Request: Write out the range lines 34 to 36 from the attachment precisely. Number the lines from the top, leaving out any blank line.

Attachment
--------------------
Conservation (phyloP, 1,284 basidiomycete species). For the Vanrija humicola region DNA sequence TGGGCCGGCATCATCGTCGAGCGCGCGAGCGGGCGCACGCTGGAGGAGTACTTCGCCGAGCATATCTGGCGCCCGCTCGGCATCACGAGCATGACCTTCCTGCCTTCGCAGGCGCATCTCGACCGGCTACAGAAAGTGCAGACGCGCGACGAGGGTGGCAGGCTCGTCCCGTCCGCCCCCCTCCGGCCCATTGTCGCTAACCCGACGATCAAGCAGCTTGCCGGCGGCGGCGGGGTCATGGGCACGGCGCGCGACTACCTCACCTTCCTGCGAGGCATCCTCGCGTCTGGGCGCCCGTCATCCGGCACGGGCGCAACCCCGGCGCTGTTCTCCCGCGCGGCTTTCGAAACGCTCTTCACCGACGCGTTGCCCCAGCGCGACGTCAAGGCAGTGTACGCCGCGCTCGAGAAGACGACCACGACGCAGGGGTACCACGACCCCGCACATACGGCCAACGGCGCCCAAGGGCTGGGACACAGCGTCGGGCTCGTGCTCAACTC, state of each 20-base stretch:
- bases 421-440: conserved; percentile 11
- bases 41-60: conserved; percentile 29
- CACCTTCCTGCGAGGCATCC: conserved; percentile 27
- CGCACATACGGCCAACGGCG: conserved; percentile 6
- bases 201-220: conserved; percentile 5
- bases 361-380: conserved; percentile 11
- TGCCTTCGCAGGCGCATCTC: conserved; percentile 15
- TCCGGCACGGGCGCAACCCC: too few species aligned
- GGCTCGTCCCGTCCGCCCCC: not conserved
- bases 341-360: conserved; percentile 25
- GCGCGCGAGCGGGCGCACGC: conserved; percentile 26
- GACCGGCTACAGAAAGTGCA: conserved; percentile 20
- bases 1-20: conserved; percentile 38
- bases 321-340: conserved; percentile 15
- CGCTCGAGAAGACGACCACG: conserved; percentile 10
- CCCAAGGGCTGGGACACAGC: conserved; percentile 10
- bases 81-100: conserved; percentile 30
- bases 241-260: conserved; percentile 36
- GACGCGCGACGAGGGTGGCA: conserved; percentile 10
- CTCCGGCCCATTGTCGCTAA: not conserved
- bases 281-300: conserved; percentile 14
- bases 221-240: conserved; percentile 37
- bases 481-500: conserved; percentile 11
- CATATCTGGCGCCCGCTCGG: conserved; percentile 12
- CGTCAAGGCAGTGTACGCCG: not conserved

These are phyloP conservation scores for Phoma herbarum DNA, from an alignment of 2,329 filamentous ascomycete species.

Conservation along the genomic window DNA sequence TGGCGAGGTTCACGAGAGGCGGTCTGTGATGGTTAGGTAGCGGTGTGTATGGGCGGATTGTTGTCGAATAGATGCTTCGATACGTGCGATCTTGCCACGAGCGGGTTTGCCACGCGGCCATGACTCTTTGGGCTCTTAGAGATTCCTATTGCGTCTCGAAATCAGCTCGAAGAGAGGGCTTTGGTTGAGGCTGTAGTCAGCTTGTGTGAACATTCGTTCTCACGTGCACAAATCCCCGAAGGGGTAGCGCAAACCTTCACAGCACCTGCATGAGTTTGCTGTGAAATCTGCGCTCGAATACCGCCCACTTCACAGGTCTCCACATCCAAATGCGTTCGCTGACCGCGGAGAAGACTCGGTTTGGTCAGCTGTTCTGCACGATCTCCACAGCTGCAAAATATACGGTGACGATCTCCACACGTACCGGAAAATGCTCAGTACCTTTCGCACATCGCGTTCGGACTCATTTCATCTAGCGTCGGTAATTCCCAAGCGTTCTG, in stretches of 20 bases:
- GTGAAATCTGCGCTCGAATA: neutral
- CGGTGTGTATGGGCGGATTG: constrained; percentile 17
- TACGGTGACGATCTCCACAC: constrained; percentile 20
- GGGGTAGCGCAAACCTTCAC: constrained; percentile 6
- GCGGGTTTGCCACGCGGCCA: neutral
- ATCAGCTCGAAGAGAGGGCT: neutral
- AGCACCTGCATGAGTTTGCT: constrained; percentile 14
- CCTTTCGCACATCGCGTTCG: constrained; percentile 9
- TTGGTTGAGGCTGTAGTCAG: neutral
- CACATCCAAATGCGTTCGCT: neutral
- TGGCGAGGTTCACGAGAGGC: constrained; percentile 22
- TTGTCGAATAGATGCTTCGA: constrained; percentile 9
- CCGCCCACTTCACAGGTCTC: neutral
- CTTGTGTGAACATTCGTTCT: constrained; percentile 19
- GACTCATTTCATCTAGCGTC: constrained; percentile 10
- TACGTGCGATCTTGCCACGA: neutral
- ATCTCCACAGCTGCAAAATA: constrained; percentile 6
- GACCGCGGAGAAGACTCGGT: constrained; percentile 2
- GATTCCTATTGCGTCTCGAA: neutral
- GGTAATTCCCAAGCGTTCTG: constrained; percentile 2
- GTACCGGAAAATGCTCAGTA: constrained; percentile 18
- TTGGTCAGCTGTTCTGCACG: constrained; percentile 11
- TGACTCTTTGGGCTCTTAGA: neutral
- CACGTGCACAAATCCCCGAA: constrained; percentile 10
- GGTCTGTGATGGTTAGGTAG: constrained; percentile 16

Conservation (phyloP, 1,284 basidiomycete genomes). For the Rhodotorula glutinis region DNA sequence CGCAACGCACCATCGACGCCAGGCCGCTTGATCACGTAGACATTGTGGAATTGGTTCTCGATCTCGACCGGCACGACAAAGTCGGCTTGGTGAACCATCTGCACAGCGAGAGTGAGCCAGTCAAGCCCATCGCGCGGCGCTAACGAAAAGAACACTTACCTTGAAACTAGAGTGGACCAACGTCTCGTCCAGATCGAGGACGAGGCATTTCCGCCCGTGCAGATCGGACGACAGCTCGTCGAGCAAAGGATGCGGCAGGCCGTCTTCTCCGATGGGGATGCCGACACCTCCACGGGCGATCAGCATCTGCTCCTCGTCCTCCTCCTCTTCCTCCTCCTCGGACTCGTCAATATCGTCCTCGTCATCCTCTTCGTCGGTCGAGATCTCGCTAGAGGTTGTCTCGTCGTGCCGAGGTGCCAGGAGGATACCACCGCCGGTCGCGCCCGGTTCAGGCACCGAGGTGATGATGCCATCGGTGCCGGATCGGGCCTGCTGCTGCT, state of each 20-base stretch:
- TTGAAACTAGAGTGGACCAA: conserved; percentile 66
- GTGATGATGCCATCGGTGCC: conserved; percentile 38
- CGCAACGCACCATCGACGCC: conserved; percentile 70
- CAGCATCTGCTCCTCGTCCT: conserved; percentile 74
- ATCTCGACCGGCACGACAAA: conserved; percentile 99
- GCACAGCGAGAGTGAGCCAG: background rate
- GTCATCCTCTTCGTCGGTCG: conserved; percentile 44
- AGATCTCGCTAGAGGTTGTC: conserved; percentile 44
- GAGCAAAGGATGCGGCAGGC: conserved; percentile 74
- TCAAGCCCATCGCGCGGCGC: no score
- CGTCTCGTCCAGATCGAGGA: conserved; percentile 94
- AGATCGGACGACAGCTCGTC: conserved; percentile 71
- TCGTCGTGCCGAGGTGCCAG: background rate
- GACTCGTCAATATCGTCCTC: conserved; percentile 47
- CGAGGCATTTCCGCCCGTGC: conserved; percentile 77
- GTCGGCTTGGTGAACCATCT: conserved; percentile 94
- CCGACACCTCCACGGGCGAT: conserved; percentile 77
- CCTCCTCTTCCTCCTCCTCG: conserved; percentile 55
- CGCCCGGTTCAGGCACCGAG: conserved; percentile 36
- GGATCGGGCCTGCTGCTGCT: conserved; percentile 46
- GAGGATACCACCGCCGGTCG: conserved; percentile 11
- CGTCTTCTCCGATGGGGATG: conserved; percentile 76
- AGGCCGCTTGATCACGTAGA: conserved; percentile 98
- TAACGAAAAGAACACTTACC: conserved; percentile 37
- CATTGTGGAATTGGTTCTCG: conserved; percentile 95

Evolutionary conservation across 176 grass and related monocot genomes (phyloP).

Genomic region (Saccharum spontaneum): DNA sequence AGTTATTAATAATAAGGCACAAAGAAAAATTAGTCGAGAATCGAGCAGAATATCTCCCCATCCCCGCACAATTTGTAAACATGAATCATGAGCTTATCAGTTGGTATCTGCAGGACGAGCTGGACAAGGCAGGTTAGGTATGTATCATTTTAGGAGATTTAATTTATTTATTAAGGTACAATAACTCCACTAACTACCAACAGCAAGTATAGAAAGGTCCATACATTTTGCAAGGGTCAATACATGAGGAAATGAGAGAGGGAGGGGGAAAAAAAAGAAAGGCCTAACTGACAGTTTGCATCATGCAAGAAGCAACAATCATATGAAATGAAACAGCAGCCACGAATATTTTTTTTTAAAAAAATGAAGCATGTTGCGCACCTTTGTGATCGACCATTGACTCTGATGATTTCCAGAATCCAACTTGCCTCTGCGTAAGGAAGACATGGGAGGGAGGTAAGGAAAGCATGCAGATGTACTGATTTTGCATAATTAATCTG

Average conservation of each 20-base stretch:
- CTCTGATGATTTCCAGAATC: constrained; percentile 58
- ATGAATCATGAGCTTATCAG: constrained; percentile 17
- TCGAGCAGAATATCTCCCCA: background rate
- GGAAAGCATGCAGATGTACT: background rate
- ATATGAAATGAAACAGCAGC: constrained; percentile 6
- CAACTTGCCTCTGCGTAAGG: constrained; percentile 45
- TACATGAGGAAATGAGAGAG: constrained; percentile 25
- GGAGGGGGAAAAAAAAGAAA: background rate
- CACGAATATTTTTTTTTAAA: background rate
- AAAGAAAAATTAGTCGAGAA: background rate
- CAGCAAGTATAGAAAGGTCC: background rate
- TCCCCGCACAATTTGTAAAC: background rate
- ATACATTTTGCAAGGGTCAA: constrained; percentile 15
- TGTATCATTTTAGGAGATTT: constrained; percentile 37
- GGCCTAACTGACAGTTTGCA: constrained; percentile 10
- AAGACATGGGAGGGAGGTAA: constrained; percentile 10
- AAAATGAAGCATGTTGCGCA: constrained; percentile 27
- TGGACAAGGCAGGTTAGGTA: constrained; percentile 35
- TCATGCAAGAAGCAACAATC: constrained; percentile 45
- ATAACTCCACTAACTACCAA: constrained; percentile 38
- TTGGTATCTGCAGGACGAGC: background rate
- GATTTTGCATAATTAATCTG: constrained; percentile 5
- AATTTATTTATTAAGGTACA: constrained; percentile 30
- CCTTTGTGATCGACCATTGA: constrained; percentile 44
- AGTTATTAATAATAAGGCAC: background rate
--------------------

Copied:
- ATCAGCTCGAAGAGAGGGCT: neutral
- AGCACCTGCATGAGTTTGCT: constrained; percentile 14
- CCTTTCGCACATCGCGTTCG: constrained; percentile 9